If your IT firm counts any lawyers or law firms among its clients, you probably already know that the data security rules are stricter in legal fields. But exactly how strict are those rules? And what is your liability exposure if you recommend technology that violates obscure privacy statutes?
In recent months, one of the biggest questions for IT consultants and small IT firms working with legal clients has been about adoption of cloud technology. This article outlines the security, privacy, and liability concerns you need to be aware of when working with attorneys and other legal companies on technology adoption.
Security and Privacy Guarantees for Cloud Providers
Law firms and independent lawyers have to take into consideration a hodgepodge of state, local, and federal regulations and rules about maintaining client confidentiality and data privacy. For IT companies working with law firms on data storage or management solutions, this means you need to…
- Discuss with legal clients the exact standards of client data privacy they're required to maintain. Until you understand the letter of the law, you won't be able to identify which cloud providers meet those criteria.
- Spend extra time with your contracts. Take the time to ensure that expectations for a project are clear when working with legal clients. The same should hold true with clients in medical professions, who also work under stringent guidelines for customer data security. (Need help with your customer contracts? Check out our free contract templates.)
Handling Data Breaches to Cloud Services
Most analysts agree that these days, data breaches are more or less guaranteed. What we don't know is when they'll hit and how much damage they'll do. When considering cloud services to recommend to attorneys and law firms, be sure to take into account how each service handles breach events. You'll want to know…
- When and whether you'll be alerted when a data breach occurs. As the party with technological expertise, you'll want to be in the loop if and when your clients' information is compromised. Not only will notification be essential to your ability to advise your legal clients about how to proceed with notifying their clients, but notification will also ensure that someone who understands the nature of the data breach will be in the know from the beginning. Relying on those with legal expertise to handle technical matters is a recipe for mismanagement and potential disaster. A dissatisfied lawyer who thinks you should have been more active in their case can easily sue you negligence.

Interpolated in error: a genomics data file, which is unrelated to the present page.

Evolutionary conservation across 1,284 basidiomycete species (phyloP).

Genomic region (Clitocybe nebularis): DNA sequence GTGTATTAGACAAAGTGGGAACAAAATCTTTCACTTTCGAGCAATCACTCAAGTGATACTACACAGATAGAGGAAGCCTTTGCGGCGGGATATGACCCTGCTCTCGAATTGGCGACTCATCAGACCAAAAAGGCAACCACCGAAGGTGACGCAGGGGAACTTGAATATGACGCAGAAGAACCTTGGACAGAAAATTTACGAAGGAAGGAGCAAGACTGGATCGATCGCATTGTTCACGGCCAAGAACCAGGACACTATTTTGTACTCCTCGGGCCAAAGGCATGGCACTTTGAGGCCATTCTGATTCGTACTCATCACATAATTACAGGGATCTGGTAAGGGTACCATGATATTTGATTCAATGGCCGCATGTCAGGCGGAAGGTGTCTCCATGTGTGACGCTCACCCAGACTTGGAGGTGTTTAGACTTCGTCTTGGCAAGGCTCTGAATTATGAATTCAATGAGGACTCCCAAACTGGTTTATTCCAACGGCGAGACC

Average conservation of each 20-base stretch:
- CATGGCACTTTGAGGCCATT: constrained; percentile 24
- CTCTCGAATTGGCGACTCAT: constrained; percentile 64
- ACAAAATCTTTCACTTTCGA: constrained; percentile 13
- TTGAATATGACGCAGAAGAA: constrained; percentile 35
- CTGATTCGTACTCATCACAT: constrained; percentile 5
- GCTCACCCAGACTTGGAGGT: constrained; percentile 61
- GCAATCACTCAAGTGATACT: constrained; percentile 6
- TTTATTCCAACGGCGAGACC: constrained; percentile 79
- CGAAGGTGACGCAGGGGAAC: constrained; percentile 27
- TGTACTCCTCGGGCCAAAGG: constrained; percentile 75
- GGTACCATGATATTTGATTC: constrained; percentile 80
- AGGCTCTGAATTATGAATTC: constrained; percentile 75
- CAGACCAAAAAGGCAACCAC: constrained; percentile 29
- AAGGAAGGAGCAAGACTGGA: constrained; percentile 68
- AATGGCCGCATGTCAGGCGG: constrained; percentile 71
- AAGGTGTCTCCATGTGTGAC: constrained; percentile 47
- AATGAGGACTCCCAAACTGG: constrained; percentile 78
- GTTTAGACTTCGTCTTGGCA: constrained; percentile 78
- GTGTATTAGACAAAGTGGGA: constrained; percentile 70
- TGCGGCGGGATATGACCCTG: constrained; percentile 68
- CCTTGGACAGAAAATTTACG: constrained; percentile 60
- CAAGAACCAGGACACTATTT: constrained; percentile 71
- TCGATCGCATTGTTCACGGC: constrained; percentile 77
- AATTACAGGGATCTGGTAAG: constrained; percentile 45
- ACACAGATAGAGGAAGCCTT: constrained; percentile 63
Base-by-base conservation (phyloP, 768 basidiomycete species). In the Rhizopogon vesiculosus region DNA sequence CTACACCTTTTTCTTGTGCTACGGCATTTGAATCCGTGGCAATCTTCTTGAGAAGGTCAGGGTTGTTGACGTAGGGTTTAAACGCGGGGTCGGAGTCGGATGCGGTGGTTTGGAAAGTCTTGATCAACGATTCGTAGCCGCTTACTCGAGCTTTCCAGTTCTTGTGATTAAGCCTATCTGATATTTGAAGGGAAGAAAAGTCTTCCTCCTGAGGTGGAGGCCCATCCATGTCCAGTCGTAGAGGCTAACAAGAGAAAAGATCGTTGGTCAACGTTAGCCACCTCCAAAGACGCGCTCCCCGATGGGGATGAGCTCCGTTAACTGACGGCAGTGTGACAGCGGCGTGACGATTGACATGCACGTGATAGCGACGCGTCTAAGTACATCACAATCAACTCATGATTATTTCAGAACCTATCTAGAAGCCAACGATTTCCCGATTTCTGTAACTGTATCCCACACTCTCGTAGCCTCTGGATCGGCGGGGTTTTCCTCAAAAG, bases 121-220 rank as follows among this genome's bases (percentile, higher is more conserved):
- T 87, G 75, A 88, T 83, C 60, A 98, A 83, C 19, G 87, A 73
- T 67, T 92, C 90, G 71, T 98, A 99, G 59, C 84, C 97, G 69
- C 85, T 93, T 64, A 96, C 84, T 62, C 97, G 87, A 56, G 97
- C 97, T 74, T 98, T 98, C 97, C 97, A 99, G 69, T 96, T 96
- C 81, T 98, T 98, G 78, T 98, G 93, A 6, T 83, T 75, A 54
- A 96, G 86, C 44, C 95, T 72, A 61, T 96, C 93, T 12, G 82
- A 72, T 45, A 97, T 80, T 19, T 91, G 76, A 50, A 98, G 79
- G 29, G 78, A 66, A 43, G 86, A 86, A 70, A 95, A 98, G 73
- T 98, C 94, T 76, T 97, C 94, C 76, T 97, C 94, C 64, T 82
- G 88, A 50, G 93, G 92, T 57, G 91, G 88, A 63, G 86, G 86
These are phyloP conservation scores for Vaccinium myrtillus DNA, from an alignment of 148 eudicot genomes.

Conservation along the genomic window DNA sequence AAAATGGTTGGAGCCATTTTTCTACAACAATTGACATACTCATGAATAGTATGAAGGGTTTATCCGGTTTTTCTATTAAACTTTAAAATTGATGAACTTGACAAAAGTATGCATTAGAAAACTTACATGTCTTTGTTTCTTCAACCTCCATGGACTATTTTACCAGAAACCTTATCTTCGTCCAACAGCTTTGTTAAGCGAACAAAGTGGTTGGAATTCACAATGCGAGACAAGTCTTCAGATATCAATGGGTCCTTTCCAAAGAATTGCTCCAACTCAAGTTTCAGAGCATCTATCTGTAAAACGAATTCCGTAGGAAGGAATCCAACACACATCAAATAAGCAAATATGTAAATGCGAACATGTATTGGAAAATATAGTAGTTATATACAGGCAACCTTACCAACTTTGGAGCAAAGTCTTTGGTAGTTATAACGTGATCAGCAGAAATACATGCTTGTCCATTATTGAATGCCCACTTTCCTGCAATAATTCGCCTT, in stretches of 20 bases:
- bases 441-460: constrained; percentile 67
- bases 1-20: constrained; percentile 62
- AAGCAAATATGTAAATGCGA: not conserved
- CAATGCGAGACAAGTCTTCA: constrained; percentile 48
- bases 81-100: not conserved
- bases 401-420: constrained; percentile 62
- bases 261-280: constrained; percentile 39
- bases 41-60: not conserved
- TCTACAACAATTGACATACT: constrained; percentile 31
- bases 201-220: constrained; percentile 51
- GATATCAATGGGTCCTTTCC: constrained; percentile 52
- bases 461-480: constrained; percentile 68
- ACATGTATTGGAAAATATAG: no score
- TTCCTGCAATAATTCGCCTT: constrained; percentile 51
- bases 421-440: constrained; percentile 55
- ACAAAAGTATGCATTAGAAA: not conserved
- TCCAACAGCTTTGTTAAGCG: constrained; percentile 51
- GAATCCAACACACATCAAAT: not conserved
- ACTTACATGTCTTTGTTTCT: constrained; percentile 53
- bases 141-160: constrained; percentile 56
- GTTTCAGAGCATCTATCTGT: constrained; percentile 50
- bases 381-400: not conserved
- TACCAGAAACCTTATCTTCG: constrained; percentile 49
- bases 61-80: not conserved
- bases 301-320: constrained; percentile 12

- Whether you'll have the right to investigate a data breach. In every state, the Attorney Registration and Disciplinary Committee (ARDC) handles issues like the mismanagement of client data. Depending on state law, your IT firm may have to defer to the ARDC when investigating data breaches at cloud providers. It's important to know the protocol going into a relationship so that you don't make matters unnecessarily complicated down the road.
- How you'll handle client notification in the event of a data breach. Again, state laws and regulations may affect how you or your legal clients can proceed with notifying their customers if and when a data breach occurs. Adhering to these guidelines while maintaining any confidentiality standards could require a balancing act on your part or your client's, so it's best that you're aware of the challenges beforehand.
Preparing Your IT Firm for Working with Lawyers and Other Legal Professionals
The bottom line for IT professionals who work with attorneys (and often doctors and other medical professionals) is that data privacy standards are much more stringent than in other fields. In addition to communicating with your clients, you can protect your business by investing in the kinds of liability insurance that protect you if you unintentionally violate existing standards and face a lawsuit as a result.
Key coverages include…
- Errors and Omissions Insurance (Professional Liability). This coverage pays for your legal costs in the event that a client sues you over your professional advice or work (including negligence). So if you recommended a cloud provider for a small law firm and that provider was hacked, leaking your client's customer information, your client could be liable for failing to maintain customer confidentiality. But because it was your advice that got them mixed up with the cloud provider in the first place, they could turn around and sue you to collect the damages they might owe to their clients and fines they might owe regulatory boards.
- Third-Party Cyber Liability Insurance. This coverage protects you from suits specifically linked to data breaches and similar events that happen on services or products you recommend to your clients. Think of it as a cyber-specific type of E&O Insurance.
The bottom line? Working with clients in highly regulated fields can be lucrative for small IT firms. And if you invest the time and energy in learning the ropes, you may be able to establish yourself as a go-to provider of IT services for legal professionals. In order to protect the financial and reputational wellbeing of your company, however, be sure to pay careful attention to adhering to regulatory guidelines.
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